I enjoyed this book, a story told by an observer (a ghost), rich with oddball characters and plenty of thoughts about humanities shortcomings. Vonnegut's style is unique, the story jumps all over the place, yet is easy to follow and nothing really happens. That is to say, it's all told to the reader as though it already happened. Social commentary: Humans are essentially big-brained bipeds who make a mess of things. I liked the play on the randomness of the character's lives against the idea of Darwin's evolution. All the supposed randomness adds up to the survival of the species through natural selection and our eventual evolution to ........, I won't spoil it. The story happens in 1986, and could have been written today. The captain, Adolf von Kleist, charming, yet useless in regards to navigation and leadership, is a metaphor for those moronic figureheads we love to elect to steer our country. They have "...(little understanding of )...how things really worked, what it was all about, what was really going on". If KV was alive today there would be a new character, a politician of your choice, steering the next ark out to sea and entirely missing the Galapagos....Continua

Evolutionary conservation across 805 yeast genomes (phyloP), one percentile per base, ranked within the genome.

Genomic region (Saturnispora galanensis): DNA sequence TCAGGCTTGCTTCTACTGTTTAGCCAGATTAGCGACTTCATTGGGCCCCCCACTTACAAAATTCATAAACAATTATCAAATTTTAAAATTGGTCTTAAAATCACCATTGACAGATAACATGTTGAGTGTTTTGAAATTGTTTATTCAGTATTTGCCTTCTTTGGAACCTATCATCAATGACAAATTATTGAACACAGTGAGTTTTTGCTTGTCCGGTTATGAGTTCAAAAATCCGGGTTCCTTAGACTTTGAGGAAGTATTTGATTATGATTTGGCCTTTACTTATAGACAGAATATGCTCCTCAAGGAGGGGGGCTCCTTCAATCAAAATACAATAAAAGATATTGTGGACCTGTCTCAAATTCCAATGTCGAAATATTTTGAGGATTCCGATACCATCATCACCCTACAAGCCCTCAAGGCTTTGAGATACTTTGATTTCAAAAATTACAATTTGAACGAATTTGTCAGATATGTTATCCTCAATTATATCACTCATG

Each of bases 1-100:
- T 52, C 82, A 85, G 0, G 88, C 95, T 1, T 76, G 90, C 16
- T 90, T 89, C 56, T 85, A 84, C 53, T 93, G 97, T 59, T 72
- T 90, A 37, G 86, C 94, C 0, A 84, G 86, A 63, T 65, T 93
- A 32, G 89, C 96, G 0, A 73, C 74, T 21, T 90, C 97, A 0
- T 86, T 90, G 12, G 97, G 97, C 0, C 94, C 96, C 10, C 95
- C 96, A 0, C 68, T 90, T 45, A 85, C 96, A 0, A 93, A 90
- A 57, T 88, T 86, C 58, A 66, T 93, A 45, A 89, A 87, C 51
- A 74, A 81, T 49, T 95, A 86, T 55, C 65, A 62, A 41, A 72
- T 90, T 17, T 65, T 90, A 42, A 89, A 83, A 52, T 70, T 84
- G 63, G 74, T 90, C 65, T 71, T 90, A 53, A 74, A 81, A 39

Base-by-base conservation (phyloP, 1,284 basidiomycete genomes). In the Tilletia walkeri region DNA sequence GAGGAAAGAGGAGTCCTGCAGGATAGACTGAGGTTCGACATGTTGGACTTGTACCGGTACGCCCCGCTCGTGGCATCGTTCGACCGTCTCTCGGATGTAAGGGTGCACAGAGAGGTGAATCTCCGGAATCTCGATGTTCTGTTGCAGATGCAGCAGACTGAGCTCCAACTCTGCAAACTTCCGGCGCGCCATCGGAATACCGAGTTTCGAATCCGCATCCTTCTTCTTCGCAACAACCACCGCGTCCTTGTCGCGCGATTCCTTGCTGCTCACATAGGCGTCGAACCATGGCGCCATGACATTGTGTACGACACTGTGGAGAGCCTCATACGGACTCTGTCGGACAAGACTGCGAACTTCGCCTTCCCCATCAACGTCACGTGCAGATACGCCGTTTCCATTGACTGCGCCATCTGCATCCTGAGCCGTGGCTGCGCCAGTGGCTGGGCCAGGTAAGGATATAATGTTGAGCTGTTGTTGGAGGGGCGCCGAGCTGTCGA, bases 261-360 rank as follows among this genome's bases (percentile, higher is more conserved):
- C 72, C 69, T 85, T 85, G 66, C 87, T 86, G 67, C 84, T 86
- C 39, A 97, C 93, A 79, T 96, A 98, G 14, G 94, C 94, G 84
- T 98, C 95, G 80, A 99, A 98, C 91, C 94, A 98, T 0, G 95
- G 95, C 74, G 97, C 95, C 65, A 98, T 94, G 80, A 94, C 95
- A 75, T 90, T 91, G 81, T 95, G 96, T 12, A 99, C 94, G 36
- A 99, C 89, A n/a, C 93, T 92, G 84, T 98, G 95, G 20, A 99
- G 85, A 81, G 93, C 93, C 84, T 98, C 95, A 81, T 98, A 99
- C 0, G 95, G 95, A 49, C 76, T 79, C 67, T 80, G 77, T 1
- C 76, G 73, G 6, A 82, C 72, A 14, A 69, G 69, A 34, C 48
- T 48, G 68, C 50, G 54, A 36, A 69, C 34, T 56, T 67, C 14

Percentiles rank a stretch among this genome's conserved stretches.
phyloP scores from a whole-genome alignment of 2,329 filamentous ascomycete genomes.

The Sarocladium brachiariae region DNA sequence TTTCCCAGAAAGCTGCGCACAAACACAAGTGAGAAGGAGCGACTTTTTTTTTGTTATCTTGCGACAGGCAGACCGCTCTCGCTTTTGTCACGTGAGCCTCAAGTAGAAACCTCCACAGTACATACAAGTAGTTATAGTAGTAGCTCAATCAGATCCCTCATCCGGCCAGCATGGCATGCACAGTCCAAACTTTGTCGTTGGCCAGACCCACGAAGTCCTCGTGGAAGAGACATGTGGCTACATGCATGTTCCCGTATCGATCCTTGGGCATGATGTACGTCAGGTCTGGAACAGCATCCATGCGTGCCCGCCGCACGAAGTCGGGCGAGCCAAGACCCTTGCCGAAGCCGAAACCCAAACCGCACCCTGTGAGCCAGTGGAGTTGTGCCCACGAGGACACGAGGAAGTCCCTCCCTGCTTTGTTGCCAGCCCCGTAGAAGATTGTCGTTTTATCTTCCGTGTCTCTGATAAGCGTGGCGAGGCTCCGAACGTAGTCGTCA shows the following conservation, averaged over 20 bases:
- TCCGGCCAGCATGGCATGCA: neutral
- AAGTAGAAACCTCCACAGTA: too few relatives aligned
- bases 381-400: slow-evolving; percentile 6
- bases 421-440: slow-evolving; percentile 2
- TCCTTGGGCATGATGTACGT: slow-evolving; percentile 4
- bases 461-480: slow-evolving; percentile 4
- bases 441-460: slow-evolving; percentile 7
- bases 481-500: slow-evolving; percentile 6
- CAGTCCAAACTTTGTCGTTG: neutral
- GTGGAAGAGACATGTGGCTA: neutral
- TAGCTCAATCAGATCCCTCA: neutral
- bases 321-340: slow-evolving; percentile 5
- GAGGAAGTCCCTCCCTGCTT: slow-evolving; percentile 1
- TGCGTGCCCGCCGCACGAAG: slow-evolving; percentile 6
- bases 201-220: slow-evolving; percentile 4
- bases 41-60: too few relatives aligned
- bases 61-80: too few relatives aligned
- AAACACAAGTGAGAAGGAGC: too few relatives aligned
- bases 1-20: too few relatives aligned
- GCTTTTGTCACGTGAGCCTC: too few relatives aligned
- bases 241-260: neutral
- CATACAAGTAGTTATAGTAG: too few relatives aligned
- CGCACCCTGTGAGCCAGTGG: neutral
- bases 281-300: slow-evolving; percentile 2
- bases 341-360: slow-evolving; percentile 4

An interesting tragicomedy fictional story about the end of humankind and its rebirth, as seen by a renegade ghost.
The plot is reported in a scattered way, full of considerations about the modern human society and behaviors. The book is provocative about the evolutionary inefficiency of having a big brain, and consequences too often evil of thinking and plotting.
"The thing was: One million years ago, back in A.D. 1986, Guayaquil was the chief seaport of the little South American democracy of Ecuador [...] Human beings had much bigger brains back then than they do today, and so they could be beguiled by mysteries."
The thing is: How misleading our far too big brains are, in our everyday life? ;)